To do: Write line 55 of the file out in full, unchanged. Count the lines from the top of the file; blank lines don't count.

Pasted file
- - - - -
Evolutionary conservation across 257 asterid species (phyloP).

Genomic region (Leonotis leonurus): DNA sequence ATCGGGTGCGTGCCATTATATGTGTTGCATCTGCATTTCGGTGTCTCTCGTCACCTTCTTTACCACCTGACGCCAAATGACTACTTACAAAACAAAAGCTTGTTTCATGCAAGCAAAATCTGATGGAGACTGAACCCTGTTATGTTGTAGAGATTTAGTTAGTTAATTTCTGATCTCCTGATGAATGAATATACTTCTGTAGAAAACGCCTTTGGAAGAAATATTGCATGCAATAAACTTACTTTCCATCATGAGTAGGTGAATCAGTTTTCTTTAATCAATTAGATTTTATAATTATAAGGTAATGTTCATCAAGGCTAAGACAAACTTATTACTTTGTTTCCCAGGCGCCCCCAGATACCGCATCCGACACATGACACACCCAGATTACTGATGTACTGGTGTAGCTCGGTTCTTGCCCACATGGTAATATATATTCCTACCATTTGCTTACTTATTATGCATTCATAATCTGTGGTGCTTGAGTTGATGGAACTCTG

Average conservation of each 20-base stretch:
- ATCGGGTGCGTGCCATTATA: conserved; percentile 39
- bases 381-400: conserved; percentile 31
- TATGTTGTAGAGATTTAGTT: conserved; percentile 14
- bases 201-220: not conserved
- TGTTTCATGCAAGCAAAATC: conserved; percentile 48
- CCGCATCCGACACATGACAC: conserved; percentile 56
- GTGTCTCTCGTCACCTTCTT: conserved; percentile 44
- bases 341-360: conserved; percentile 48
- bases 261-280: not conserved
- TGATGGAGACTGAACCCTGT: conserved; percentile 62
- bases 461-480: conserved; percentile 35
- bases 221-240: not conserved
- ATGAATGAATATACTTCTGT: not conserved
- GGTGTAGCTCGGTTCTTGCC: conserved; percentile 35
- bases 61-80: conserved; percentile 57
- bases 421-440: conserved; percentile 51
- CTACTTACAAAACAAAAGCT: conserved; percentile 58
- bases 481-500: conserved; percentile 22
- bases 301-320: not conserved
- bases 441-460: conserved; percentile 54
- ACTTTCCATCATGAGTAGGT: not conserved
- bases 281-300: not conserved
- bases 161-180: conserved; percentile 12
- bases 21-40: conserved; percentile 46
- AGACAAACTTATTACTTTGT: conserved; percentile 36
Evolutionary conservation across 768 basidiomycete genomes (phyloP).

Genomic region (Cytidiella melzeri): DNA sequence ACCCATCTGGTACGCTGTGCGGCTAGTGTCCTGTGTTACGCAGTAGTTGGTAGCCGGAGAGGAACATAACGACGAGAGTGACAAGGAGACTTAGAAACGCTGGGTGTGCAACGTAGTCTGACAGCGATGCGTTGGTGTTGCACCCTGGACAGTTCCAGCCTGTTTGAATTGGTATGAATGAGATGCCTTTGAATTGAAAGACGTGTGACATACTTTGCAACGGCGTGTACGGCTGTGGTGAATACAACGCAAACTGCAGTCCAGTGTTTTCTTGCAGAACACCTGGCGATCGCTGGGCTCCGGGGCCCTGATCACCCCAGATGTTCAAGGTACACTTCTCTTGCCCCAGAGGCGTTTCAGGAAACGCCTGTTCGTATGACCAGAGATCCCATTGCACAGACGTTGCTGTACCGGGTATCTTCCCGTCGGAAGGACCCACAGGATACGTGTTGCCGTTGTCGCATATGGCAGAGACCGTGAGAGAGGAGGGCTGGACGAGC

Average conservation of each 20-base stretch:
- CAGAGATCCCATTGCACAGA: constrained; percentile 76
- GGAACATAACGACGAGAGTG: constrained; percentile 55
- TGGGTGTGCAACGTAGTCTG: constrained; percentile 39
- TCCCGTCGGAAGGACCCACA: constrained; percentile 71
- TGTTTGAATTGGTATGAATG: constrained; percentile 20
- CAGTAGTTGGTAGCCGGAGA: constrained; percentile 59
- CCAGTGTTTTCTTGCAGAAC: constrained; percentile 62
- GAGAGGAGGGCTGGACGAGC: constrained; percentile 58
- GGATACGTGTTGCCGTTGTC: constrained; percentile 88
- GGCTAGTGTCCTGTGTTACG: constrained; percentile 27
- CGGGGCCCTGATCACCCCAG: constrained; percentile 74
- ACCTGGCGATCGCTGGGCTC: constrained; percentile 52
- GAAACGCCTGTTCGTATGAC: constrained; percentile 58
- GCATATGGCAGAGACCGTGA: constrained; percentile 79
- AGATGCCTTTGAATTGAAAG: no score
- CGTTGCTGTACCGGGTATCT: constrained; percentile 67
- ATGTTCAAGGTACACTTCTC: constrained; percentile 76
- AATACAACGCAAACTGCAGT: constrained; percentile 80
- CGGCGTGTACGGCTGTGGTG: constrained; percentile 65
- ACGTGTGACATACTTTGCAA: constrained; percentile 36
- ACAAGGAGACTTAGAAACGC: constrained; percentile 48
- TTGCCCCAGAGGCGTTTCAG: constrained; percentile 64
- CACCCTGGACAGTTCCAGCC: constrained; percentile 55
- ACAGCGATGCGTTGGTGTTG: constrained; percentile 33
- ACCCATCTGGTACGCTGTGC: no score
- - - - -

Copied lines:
- ACAGCGATGCGTTGGTGTTG: constrained; percentile 33